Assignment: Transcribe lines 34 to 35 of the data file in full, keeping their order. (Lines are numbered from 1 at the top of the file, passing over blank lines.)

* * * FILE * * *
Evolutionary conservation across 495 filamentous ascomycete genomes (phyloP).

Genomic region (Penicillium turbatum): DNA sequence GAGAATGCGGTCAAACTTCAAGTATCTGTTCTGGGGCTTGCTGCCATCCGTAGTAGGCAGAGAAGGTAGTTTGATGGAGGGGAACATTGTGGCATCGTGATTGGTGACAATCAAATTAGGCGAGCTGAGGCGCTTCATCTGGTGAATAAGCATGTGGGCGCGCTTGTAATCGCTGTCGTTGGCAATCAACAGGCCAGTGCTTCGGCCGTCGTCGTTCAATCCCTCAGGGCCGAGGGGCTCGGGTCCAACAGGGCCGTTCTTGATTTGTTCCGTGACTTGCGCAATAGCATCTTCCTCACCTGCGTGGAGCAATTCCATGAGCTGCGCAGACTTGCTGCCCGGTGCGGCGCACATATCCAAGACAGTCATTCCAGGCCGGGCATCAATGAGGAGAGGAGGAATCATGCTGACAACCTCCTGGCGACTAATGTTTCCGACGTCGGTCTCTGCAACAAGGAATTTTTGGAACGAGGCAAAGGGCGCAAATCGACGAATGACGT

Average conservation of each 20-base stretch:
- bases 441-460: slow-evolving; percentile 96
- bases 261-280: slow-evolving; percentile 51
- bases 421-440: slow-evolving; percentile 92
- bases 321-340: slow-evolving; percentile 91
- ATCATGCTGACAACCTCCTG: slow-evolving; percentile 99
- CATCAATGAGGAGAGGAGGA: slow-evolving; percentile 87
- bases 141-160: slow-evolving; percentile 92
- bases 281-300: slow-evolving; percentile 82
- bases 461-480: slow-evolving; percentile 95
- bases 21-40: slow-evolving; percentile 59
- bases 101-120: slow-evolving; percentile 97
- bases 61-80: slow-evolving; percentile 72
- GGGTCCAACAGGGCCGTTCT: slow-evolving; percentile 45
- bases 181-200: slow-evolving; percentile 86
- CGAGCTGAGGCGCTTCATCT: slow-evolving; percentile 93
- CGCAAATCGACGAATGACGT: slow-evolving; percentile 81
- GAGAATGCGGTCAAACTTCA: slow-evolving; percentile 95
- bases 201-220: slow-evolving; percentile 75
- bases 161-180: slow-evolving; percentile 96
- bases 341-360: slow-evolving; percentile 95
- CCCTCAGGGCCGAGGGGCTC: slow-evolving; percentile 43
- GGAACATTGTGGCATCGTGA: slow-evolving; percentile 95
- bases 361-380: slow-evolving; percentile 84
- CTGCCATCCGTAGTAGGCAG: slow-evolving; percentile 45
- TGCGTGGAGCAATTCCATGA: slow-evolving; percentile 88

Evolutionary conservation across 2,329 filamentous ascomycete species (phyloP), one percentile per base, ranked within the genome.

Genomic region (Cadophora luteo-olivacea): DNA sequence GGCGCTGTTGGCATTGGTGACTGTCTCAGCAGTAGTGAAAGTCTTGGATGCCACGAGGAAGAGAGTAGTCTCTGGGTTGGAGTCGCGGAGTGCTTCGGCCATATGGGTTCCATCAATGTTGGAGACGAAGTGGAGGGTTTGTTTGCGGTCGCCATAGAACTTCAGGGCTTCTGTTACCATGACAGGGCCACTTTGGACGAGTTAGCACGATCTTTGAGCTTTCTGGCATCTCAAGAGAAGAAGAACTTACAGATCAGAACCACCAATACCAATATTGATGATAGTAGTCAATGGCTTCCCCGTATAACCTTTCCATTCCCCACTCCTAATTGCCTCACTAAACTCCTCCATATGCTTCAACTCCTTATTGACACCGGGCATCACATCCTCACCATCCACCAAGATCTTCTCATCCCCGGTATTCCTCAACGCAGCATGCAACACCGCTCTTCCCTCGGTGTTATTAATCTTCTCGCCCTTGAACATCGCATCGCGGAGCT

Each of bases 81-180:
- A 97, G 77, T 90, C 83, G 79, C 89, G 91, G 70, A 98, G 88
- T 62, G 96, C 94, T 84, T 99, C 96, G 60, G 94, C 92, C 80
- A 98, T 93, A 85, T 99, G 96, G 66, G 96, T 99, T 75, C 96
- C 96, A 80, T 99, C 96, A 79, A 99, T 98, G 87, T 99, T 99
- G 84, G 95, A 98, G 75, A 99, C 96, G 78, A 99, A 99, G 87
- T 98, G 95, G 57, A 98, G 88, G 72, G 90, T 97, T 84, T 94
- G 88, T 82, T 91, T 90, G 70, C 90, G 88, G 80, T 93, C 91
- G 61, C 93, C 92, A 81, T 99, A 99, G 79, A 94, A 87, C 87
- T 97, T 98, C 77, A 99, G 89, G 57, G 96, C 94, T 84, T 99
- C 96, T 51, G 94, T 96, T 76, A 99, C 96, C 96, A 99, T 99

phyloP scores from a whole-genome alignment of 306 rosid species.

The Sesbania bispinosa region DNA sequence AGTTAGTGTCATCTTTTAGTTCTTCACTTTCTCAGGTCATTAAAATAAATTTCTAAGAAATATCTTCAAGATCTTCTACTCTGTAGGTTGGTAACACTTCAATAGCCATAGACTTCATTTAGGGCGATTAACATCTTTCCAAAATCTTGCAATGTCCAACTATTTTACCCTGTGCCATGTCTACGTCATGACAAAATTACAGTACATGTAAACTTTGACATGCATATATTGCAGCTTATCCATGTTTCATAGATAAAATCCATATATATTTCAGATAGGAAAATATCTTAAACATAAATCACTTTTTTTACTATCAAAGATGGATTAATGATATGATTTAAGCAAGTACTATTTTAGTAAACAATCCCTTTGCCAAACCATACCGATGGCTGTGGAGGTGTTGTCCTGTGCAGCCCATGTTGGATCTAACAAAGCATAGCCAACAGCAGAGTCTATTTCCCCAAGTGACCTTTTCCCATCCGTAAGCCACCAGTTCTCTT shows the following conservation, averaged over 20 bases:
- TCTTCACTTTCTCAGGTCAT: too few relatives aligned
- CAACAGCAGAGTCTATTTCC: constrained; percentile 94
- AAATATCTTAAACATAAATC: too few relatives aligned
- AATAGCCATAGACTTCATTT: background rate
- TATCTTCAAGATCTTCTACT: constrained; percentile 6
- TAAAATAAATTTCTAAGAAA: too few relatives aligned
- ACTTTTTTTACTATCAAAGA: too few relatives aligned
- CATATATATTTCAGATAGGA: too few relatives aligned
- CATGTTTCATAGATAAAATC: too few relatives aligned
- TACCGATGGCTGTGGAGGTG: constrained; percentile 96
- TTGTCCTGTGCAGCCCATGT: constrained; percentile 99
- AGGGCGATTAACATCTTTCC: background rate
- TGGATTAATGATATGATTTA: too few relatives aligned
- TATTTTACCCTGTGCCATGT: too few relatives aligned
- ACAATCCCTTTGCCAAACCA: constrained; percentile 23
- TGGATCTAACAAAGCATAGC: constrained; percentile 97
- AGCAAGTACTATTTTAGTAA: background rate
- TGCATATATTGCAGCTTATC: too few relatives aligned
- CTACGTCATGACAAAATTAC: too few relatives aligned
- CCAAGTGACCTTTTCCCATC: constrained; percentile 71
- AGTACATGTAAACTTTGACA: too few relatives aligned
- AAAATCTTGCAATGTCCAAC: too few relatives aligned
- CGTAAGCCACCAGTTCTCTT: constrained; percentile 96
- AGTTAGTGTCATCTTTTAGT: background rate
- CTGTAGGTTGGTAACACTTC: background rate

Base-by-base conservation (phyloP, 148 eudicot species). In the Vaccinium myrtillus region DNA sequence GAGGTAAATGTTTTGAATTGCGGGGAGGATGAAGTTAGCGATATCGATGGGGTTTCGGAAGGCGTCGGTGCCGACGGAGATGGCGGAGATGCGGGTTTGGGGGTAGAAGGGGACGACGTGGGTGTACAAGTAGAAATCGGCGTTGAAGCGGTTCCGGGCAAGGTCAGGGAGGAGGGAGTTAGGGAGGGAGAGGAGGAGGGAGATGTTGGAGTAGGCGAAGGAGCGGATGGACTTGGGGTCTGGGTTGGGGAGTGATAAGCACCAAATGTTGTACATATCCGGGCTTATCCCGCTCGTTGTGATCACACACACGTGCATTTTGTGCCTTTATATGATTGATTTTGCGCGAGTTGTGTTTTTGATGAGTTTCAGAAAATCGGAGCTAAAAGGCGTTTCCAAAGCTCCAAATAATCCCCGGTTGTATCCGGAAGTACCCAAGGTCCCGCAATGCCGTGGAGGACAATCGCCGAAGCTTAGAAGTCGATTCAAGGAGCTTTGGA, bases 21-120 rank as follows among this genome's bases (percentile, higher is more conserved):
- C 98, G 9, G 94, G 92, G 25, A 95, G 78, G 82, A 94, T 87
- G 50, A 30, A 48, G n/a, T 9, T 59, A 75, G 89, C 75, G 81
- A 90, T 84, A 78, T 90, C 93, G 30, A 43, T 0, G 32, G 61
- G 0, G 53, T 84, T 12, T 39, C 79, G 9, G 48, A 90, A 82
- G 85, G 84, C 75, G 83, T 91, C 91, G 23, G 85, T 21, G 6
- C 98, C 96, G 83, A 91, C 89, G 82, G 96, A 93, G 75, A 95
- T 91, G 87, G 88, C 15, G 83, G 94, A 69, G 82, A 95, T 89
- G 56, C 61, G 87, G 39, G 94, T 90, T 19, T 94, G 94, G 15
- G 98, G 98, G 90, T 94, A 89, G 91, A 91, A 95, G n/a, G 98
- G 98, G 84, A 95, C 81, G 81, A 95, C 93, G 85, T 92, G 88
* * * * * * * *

- A 98, T 93, A 85, T 99, G 96, G 66, G 96, T 99, T 75, C 96
- C 96, A 80, T 99, C 96, A 79, A 99, T 98, G 87, T 99, T 99